Chick-fil-A is getting skewered by a group of New York lawmakers who are looking to block the company’s bid to open restaurants at state highway rest stops because of its owner’s anti-LGBTQ stance.
The Atlanta-based fast-food chain is among a handful of restaurants that were awarded contracts by the New York State Thruway Authority to be part of a $450 million plan to renovate 27 service areas.
But Chick-fil-A’s chief executive, Dan Cathy — whose father, S. Truett Cathy, founded the $8.4 billion company in 1946 — has publicly disparaged LGBTQ rights, which some legislators say should disqualify the privately owned company from opening eateries at state-run highway rest stops.
Assemblyman Harry Bronson, a Rochester-area Democrat, sent a letter to Thruway Authority Executive Director Matthew Driscoll asking him to “re-examine the list of approved concessions” for the rest stops because of Chick-fil-A’s past support of anti-LGBTQ groups, according to the Auburn Citizen.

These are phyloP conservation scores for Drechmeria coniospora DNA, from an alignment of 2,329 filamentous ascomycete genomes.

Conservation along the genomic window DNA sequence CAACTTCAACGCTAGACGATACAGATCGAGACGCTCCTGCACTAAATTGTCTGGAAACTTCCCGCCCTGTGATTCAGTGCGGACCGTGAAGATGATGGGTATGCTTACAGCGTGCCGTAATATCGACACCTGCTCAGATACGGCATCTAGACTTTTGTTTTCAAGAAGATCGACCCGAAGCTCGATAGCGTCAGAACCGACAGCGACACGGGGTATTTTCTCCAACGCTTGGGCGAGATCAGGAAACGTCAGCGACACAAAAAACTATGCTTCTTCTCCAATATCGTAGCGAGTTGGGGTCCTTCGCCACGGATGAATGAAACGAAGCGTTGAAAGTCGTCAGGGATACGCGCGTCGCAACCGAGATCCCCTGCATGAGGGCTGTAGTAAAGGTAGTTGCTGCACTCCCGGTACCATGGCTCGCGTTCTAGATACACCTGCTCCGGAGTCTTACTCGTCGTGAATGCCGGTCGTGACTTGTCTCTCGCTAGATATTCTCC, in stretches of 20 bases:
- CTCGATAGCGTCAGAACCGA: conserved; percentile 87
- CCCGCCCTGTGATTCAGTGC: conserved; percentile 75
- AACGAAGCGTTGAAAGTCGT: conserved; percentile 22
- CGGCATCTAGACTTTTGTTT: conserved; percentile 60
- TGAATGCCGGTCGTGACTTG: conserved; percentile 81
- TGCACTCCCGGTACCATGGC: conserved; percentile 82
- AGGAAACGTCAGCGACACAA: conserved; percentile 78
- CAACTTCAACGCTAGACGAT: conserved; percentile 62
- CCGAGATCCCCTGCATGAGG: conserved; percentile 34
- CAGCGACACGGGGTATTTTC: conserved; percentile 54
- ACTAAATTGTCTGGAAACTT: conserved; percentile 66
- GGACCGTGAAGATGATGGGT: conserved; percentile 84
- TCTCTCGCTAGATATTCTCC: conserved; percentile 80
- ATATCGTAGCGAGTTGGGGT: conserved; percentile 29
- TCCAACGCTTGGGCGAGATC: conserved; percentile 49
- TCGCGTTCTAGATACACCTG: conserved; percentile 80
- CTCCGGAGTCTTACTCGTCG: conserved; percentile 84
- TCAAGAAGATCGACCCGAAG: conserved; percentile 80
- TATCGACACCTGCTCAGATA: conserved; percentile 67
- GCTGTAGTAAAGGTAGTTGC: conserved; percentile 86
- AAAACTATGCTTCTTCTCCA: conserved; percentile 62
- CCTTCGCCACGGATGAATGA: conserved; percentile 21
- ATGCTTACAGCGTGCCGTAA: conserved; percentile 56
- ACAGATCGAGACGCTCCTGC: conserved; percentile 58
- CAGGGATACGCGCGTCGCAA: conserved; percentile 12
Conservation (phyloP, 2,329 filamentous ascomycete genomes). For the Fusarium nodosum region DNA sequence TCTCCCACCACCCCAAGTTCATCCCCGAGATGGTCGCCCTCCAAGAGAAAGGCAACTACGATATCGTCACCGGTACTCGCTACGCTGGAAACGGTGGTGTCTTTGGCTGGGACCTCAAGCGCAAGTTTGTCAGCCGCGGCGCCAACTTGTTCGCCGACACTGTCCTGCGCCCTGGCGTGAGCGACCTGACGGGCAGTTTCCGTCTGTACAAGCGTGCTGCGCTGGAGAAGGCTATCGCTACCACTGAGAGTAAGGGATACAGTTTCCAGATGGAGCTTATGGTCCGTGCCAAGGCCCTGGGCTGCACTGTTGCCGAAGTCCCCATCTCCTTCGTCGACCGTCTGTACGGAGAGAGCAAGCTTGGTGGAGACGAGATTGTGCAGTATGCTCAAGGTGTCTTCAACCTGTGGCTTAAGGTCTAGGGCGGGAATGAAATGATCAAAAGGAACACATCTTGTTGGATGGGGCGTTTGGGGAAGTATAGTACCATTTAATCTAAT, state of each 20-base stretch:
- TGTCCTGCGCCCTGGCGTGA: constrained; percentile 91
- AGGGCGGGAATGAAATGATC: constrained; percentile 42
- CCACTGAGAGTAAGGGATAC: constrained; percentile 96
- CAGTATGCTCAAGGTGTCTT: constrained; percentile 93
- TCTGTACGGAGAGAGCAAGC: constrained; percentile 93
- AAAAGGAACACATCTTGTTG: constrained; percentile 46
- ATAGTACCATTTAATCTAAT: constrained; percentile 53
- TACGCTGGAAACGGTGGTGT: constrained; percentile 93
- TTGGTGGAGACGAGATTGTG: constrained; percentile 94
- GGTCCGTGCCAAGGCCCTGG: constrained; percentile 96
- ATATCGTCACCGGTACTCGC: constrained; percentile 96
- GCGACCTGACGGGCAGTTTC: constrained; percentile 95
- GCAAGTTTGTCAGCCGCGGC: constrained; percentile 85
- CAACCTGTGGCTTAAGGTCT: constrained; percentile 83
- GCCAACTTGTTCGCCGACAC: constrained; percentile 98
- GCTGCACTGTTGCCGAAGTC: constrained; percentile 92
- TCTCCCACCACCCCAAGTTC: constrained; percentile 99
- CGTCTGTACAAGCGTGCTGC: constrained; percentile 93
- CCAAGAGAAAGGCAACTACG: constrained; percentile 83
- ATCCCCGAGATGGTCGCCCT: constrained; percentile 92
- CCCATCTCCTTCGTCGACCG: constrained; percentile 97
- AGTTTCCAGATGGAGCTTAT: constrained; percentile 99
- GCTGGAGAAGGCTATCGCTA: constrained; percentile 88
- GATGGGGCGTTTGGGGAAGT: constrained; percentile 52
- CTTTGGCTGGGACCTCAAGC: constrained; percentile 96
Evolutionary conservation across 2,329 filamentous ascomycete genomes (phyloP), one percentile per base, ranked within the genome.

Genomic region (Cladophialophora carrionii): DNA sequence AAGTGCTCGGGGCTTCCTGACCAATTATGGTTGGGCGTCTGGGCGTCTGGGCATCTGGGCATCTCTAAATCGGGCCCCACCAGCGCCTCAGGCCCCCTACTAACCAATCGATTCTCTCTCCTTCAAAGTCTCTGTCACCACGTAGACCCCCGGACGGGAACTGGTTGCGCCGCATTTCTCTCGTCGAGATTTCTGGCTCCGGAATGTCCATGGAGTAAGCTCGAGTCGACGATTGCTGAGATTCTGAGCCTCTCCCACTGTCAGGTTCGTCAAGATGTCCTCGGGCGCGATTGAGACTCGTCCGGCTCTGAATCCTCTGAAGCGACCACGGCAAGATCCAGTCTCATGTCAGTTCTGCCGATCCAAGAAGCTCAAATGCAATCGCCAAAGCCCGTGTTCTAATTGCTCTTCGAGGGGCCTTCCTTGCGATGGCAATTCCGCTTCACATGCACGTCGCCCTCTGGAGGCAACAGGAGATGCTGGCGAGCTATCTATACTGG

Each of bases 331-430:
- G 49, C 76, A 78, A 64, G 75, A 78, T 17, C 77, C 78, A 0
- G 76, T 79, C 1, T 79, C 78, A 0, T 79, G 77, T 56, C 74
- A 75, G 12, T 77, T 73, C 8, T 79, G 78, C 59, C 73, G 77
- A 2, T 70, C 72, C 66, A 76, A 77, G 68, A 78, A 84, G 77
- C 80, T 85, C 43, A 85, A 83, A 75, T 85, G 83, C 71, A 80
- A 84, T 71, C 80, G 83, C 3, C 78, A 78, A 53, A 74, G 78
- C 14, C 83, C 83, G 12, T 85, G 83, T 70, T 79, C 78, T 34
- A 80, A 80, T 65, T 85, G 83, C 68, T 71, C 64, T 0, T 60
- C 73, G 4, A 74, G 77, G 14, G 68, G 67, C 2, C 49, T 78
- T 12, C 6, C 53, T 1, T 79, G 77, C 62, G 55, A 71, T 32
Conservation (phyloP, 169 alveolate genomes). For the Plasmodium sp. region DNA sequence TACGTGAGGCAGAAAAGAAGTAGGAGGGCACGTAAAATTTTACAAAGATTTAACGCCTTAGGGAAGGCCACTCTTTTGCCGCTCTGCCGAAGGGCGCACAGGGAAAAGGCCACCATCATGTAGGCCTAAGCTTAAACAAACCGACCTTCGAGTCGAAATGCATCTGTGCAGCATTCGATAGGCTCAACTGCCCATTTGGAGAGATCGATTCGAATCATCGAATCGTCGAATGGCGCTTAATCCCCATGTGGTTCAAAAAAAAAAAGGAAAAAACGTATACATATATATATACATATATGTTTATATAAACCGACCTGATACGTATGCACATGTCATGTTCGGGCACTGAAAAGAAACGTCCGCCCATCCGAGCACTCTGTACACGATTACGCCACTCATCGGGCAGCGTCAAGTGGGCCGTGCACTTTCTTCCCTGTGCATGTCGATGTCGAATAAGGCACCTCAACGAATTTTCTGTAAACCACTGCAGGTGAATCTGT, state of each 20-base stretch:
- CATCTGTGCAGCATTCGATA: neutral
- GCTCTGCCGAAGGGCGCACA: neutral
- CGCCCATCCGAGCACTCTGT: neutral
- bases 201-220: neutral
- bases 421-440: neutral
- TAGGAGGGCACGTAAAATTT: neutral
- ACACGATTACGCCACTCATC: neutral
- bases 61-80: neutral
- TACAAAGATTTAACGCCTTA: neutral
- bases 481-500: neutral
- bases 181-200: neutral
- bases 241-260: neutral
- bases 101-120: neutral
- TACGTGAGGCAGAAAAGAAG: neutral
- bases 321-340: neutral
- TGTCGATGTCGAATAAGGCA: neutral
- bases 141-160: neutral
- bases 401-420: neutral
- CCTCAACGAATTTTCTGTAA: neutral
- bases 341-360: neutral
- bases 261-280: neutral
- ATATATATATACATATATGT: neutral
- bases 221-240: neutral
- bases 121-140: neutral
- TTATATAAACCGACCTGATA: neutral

Bronson and two other legislators who signed the letter — Deborah Glick and Danny O’Donnell — are openly gay, according to the report.
Chick-fil-A’s foundation has given money to anti-LGBTQ organizations and supported opponents of same-sex marriage ballot initiatives, according to the report. Chick-fil-A’s restaurants are also closed on Sundays — missing out on more than $1 billion in revenue — so that its employees can go to church if they choose to.
New York City Mayor Bill de Blasio also tried to ban Chick-fil-A from the city over Cathy’s stance. His efforts flopped and the Big Apple is now the home of the world’s largest Chick-fil-A.
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SOURCE: New York Post, Lisa Fickenscher